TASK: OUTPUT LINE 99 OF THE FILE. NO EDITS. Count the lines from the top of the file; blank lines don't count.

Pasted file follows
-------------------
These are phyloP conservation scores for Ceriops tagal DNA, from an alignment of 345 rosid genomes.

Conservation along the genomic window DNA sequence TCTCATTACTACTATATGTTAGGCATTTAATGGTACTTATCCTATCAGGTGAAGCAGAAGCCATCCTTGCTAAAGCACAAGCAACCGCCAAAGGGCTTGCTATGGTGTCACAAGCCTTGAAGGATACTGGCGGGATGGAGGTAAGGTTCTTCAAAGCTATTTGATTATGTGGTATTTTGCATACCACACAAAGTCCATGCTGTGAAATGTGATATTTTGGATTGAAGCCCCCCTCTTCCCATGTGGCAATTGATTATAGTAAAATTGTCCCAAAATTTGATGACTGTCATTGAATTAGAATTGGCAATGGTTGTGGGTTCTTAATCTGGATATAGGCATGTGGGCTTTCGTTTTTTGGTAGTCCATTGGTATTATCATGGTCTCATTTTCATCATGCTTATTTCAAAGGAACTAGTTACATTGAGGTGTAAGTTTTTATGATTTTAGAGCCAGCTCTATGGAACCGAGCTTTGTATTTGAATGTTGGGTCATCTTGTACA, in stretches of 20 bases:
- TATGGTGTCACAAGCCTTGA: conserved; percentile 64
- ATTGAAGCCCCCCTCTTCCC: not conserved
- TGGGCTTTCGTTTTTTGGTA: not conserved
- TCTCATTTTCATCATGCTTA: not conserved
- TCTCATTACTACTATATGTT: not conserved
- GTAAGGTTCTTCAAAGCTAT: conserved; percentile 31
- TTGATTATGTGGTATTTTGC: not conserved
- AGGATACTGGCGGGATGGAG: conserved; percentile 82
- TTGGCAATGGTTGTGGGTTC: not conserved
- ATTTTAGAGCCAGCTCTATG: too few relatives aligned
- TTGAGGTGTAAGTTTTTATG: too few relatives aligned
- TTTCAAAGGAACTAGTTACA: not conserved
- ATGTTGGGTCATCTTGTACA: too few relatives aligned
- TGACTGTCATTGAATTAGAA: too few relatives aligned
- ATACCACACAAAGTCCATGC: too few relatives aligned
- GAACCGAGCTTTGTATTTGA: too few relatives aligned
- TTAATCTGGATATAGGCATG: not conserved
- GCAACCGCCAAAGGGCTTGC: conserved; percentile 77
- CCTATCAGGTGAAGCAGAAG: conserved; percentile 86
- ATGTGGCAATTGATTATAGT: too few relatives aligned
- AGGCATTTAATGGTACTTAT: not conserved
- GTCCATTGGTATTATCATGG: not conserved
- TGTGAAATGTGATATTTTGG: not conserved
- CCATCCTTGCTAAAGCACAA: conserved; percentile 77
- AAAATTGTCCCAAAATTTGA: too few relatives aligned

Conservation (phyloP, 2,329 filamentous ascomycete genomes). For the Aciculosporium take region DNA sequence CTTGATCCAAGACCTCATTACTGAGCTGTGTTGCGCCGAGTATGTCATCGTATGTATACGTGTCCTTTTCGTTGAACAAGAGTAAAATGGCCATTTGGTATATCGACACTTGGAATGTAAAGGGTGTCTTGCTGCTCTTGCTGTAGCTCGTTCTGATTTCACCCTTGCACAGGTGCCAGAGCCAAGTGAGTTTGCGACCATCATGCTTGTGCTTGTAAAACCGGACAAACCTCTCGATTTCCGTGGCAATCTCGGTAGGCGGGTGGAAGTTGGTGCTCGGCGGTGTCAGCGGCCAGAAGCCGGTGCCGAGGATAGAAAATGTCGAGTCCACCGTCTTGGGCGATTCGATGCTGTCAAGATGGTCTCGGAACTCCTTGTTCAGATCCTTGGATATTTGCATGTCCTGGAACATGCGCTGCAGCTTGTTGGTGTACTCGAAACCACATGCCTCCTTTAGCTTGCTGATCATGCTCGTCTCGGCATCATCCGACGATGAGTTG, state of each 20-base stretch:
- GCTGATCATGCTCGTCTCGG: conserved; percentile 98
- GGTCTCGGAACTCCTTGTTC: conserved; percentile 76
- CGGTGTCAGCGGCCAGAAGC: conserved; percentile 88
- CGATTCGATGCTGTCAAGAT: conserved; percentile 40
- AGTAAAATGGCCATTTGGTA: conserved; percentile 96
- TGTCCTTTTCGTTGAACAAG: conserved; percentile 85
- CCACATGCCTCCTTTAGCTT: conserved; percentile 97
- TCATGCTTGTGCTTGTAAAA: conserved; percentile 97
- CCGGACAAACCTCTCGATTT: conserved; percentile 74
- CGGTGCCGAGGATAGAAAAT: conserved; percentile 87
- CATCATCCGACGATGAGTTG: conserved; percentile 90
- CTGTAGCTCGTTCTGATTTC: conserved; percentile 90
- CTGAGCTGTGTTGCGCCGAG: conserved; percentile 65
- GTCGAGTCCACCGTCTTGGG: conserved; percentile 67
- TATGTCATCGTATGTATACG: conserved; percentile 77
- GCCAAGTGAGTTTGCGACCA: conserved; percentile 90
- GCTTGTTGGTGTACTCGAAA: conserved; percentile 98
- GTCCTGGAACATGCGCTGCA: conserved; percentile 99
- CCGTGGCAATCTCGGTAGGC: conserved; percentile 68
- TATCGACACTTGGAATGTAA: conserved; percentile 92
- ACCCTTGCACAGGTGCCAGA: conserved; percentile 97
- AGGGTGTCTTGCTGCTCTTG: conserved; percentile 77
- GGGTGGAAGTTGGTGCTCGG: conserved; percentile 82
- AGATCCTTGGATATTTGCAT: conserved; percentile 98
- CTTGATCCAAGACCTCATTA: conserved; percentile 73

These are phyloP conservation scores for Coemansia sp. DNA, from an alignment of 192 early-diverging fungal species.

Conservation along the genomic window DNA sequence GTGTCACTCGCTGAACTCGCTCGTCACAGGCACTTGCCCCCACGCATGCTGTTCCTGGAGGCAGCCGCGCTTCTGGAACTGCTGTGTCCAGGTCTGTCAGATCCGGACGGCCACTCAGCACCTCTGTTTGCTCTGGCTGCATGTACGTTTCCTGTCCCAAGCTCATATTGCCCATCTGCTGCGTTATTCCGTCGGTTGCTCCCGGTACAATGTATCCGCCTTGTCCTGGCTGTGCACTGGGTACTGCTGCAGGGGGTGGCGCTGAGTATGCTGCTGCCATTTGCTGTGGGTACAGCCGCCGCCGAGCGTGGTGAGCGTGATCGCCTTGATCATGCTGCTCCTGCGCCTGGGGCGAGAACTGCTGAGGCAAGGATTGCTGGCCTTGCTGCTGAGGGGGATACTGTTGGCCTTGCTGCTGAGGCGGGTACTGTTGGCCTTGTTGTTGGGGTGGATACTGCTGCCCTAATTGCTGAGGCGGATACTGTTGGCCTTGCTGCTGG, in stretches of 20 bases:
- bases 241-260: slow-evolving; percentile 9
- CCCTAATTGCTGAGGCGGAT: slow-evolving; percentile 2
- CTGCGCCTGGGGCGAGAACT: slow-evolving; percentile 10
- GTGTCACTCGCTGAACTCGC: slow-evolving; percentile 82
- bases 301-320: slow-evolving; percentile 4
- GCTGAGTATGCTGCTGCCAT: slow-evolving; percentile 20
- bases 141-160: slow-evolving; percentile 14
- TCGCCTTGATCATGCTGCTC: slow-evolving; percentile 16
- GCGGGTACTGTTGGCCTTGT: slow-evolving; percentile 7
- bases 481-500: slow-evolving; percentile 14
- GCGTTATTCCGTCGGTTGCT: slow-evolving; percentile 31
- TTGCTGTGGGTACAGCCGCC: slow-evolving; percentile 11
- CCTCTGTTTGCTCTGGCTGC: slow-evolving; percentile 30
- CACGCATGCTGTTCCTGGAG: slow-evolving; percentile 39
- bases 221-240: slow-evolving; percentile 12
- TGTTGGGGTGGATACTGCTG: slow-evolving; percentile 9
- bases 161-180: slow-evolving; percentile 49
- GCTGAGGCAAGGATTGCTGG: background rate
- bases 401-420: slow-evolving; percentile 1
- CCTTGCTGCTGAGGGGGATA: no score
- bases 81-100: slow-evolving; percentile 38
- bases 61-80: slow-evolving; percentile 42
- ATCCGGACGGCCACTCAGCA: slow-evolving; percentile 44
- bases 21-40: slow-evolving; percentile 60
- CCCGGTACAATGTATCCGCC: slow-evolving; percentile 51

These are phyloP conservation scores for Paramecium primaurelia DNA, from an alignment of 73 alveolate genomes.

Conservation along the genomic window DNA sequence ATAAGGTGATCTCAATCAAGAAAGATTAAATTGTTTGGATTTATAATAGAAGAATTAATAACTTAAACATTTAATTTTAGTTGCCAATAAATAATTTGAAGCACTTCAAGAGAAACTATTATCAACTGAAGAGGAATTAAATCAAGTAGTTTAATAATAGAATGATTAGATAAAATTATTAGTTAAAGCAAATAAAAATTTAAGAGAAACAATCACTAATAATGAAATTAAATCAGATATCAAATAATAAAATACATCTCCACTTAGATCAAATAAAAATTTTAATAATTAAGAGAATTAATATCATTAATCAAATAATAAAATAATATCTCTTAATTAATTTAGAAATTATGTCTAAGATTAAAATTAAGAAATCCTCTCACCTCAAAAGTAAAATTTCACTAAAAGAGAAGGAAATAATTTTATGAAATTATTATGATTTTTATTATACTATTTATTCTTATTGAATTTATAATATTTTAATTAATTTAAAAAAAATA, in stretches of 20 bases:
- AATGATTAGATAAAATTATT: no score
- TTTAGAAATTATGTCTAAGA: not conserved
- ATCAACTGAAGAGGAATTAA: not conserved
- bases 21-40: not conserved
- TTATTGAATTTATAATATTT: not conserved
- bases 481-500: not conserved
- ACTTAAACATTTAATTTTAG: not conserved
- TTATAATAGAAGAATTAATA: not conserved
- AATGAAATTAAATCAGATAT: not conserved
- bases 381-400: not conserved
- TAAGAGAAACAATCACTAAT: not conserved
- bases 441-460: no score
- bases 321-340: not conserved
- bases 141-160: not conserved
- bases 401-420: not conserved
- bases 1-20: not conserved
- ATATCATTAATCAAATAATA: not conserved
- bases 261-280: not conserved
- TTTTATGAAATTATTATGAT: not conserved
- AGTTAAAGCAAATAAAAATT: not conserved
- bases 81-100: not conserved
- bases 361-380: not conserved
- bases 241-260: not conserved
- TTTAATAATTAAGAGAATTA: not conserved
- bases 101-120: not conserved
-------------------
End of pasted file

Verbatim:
- ATATCATTAATCAAATAATA: not conserved